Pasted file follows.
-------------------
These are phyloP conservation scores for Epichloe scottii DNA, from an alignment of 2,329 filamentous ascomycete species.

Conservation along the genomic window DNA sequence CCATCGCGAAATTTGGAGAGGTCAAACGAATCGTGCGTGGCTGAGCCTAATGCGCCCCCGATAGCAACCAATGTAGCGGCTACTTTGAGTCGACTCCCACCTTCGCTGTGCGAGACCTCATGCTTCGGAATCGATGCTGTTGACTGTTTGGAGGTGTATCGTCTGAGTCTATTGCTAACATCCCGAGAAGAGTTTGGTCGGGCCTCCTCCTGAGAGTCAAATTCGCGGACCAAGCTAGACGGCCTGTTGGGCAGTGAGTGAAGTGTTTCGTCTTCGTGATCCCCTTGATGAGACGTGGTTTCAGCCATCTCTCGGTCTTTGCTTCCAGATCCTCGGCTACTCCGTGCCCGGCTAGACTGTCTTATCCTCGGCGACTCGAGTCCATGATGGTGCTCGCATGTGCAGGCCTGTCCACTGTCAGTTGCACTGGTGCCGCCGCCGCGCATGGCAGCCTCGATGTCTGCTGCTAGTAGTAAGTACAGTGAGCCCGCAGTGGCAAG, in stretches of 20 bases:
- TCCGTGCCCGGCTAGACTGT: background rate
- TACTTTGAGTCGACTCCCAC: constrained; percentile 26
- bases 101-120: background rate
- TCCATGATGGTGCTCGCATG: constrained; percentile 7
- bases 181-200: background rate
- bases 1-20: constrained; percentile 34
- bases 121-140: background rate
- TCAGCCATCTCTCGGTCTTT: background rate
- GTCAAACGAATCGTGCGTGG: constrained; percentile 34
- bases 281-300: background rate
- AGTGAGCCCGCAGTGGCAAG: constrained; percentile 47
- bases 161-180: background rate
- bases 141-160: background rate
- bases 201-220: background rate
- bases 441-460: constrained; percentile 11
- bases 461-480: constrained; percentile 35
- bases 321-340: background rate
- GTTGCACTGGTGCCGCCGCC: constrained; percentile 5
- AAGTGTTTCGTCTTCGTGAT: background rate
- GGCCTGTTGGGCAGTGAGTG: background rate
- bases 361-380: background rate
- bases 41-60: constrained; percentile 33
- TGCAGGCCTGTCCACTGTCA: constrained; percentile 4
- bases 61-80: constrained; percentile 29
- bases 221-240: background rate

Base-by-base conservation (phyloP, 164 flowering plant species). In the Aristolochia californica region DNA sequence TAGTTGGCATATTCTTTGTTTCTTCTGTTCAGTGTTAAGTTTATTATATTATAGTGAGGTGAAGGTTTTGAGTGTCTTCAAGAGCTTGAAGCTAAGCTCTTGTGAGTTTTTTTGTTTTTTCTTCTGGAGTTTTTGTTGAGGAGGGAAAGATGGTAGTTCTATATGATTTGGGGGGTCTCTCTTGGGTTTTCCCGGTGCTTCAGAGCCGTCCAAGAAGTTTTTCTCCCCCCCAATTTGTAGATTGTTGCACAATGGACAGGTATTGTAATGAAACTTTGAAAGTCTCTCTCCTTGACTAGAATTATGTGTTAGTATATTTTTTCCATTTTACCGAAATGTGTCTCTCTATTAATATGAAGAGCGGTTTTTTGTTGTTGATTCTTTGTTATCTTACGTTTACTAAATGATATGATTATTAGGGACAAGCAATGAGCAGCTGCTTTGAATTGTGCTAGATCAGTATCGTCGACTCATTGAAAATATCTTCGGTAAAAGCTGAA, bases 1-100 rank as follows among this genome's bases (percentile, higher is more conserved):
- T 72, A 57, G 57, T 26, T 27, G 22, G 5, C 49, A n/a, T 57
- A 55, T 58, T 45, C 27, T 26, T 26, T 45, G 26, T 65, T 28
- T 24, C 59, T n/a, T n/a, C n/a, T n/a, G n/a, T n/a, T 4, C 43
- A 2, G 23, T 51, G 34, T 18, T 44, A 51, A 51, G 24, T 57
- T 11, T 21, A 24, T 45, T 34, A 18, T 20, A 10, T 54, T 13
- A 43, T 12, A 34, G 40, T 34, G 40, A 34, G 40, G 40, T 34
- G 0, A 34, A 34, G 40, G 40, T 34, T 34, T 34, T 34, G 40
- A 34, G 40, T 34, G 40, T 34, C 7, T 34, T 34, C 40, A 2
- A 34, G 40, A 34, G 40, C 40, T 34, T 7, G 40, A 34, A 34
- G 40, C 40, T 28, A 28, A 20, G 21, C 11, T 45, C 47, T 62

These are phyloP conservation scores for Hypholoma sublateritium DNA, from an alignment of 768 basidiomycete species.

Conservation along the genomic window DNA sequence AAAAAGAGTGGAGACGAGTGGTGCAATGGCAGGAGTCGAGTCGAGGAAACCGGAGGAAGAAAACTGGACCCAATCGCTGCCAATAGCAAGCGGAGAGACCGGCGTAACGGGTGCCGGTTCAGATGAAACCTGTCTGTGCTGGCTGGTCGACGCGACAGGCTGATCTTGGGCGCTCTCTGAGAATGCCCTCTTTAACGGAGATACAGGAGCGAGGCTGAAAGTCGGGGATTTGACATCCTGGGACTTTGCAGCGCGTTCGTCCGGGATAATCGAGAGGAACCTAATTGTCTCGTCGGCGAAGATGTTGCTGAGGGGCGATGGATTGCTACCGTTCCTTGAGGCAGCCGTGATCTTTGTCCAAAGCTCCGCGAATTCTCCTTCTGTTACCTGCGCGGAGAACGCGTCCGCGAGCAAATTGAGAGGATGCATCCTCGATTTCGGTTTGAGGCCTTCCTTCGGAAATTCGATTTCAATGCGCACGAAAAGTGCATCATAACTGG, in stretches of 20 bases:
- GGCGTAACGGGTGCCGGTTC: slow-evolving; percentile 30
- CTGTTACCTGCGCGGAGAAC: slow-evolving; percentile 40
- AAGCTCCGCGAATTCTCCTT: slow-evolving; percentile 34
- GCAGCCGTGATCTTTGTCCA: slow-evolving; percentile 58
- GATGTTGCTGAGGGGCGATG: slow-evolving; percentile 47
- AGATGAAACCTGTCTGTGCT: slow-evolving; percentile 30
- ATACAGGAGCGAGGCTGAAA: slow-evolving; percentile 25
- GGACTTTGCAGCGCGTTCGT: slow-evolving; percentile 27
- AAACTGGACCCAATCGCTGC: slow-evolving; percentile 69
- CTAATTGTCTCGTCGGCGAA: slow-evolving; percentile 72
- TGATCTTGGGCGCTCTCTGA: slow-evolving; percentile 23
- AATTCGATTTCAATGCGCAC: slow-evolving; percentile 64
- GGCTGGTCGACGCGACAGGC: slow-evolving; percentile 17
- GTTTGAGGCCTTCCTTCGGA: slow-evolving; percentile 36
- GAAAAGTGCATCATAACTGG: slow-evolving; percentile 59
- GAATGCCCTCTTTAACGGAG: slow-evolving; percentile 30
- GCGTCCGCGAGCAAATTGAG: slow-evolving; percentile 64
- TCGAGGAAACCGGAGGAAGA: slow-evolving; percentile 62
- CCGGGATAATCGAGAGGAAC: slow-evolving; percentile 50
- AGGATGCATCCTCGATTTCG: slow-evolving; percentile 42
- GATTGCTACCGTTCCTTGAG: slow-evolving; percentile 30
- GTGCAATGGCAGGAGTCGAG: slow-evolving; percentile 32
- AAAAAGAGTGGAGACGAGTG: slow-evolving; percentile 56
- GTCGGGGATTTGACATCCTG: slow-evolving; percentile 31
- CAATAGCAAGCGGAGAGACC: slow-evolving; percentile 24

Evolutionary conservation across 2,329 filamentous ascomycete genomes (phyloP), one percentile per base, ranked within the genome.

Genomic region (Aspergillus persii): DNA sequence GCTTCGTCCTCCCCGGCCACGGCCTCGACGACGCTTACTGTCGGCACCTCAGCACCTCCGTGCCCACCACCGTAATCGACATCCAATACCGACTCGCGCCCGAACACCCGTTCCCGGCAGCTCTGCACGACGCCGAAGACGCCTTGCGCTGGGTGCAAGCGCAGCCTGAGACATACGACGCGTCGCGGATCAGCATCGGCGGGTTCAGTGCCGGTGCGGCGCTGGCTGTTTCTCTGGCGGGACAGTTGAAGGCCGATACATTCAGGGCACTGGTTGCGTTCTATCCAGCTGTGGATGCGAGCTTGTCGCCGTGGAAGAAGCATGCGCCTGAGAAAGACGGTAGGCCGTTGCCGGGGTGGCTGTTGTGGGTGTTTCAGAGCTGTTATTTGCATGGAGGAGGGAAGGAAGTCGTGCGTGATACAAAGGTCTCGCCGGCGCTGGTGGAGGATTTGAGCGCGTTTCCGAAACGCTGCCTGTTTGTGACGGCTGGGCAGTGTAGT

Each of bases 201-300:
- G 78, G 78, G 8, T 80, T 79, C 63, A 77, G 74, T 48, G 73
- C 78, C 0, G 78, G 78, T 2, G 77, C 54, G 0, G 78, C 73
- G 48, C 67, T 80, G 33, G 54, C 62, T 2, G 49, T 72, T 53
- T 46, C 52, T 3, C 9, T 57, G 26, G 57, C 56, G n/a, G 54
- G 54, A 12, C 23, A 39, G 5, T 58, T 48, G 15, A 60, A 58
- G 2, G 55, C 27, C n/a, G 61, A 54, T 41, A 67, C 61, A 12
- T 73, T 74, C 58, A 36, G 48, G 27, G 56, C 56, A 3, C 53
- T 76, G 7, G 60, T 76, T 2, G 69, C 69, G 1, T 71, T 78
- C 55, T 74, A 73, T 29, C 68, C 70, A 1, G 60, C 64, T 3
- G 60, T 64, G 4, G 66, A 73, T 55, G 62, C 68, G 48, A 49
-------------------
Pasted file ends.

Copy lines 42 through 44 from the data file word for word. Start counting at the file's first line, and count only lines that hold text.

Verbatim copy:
- CTGTTACCTGCGCGGAGAAC: slow-evolving; percentile 40
- AAGCTCCGCGAATTCTCCTT: slow-evolving; percentile 34
- GCAGCCGTGATCTTTGTCCA: slow-evolving; percentile 58